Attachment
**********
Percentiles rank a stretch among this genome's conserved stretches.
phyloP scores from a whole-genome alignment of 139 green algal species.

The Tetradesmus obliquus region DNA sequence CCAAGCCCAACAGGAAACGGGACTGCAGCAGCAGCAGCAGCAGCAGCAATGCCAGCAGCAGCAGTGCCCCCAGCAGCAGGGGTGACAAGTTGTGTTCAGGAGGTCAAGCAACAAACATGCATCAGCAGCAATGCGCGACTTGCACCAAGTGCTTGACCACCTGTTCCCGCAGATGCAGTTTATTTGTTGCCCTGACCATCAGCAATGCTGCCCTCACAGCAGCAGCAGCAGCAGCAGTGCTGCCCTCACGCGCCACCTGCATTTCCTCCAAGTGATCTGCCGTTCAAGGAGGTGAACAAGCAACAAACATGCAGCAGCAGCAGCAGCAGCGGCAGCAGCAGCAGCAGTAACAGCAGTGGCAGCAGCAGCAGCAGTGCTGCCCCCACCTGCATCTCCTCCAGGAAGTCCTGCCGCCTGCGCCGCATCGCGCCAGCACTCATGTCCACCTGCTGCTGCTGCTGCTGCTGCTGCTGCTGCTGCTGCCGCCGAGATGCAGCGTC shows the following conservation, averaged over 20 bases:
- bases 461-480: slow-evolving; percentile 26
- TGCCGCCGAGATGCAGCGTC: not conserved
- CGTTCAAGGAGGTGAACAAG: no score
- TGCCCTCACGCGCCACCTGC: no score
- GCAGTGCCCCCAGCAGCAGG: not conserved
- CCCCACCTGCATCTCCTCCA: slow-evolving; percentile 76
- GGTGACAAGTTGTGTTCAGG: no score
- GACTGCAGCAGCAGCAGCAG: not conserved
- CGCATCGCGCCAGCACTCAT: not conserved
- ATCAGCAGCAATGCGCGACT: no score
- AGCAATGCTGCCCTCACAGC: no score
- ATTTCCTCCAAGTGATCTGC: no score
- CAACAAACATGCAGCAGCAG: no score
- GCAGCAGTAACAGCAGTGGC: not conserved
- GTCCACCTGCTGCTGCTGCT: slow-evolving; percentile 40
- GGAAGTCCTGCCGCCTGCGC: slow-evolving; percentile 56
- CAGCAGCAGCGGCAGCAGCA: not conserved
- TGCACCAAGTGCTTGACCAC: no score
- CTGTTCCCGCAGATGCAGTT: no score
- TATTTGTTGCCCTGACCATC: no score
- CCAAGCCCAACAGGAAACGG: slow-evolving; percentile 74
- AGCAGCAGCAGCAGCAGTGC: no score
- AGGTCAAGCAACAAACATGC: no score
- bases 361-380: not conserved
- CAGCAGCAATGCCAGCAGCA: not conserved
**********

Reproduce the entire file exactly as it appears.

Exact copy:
Percentiles rank a stretch among this genome's conserved stretches.
phyloP scores from a whole-genome alignment of 139 green algal species.

The Tetradesmus obliquus region DNA sequence CCAAGCCCAACAGGAAACGGGACTGCAGCAGCAGCAGCAGCAGCAGCAATGCCAGCAGCAGCAGTGCCCCCAGCAGCAGGGGTGACAAGTTGTGTTCAGGAGGTCAAGCAACAAACATGCATCAGCAGCAATGCGCGACTTGCACCAAGTGCTTGACCACCTGTTCCCGCAGATGCAGTTTATTTGTTGCCCTGACCATCAGCAATGCTGCCCTCACAGCAGCAGCAGCAGCAGCAGTGCTGCCCTCACGCGCCACCTGCATTTCCTCCAAGTGATCTGCCGTTCAAGGAGGTGAACAAGCAACAAACATGCAGCAGCAGCAGCAGCAGCGGCAGCAGCAGCAGCAGTAACAGCAGTGGCAGCAGCAGCAGCAGTGCTGCCCCCACCTGCATCTCCTCCAGGAAGTCCTGCCGCCTGCGCCGCATCGCGCCAGCACTCATGTCCACCTGCTGCTGCTGCTGCTGCTGCTGCTGCTGCTGCTGCCGCCGAGATGCAGCGTC shows the following conservation, averaged over 20 bases:
- bases 461-480: slow-evolving; percentile 26
- TGCCGCCGAGATGCAGCGTC: not conserved
- CGTTCAAGGAGGTGAACAAG: no score
- TGCCCTCACGCGCCACCTGC: no score
- GCAGTGCCCCCAGCAGCAGG: not conserved
- CCCCACCTGCATCTCCTCCA: slow-evolving; percentile 76
- GGTGACAAGTTGTGTTCAGG: no score
- GACTGCAGCAGCAGCAGCAG: not conserved
- CGCATCGCGCCAGCACTCAT: not conserved
- ATCAGCAGCAATGCGCGACT: no score
- AGCAATGCTGCCCTCACAGC: no score
- ATTTCCTCCAAGTGATCTGC: no score
- CAACAAACATGCAGCAGCAG: no score
- GCAGCAGTAACAGCAGTGGC: not conserved
- GTCCACCTGCTGCTGCTGCT: slow-evolving; percentile 40
- GGAAGTCCTGCCGCCTGCGC: slow-evolving; percentile 56
- CAGCAGCAGCGGCAGCAGCA: not conserved
- TGCACCAAGTGCTTGACCAC: no score
- CTGTTCCCGCAGATGCAGTT: no score
- TATTTGTTGCCCTGACCATC: no score
- CCAAGCCCAACAGGAAACGG: slow-evolving; percentile 74
- AGCAGCAGCAGCAGCAGTGC: no score
- AGGTCAAGCAACAAACATGC: no score
- bases 361-380: not conserved
- CAGCAGCAATGCCAGCAGCA: not conserved